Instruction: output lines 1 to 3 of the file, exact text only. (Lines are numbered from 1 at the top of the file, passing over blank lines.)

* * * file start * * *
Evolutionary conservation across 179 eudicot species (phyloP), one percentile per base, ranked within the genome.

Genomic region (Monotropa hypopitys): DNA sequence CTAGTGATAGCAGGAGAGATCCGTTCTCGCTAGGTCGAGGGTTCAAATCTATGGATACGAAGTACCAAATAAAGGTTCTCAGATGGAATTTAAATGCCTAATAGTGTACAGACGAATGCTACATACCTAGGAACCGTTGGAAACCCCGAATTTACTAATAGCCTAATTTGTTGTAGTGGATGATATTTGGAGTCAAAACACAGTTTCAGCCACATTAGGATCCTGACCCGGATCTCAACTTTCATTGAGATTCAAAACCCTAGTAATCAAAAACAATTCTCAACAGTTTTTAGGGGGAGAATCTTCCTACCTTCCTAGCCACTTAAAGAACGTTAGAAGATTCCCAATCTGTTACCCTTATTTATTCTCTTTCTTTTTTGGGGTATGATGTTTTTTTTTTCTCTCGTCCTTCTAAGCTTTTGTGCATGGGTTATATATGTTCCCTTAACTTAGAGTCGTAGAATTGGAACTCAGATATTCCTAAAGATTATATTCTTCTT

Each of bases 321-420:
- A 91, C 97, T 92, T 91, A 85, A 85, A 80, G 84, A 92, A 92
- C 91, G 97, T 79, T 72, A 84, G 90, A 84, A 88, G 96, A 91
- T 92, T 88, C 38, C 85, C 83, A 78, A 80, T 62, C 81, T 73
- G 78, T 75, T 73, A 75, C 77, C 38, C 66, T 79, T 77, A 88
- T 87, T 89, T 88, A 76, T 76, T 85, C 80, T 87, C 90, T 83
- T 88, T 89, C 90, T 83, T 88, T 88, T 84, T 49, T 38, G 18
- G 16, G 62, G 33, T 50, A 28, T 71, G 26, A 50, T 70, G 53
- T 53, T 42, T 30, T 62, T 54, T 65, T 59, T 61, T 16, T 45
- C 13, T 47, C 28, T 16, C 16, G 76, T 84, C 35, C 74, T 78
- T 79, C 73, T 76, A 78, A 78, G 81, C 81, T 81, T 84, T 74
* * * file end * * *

Evolutionary conservation across 179 eudicot species (phyloP), one percentile per base, ranked within the genome.

Genomic region (Monotropa hypopitys): DNA sequence CTAGTGATAGCAGGAGAGATCCGTTCTCGCTAGGTCGAGGGTTCAAATCTATGGATACGAAGTACCAAATAAAGGTTCTCAGATGGAATTTAAATGCCTAATAGTGTACAGACGAATGCTACATACCTAGGAACCGTTGGAAACCCCGAATTTACTAATAGCCTAATTTGTTGTAGTGGATGATATTTGGAGTCAAAACACAGTTTCAGCCACATTAGGATCCTGACCCGGATCTCAACTTTCATTGAGATTCAAAACCCTAGTAATCAAAAACAATTCTCAACAGTTTTTAGGGGGAGAATCTTCCTACCTTCCTAGCCACTTAAAGAACGTTAGAAGATTCCCAATCTGTTACCCTTATTTATTCTCTTTCTTTTTTGGGGTATGATGTTTTTTTTTTCTCTCGTCCTTCTAAGCTTTTGTGCATGGGTTATATATGTTCCCTTAACTTAGAGTCGTAGAATTGGAACTCAGATATTCCTAAAGATTATATTCTTCTT

Each of bases 321-420: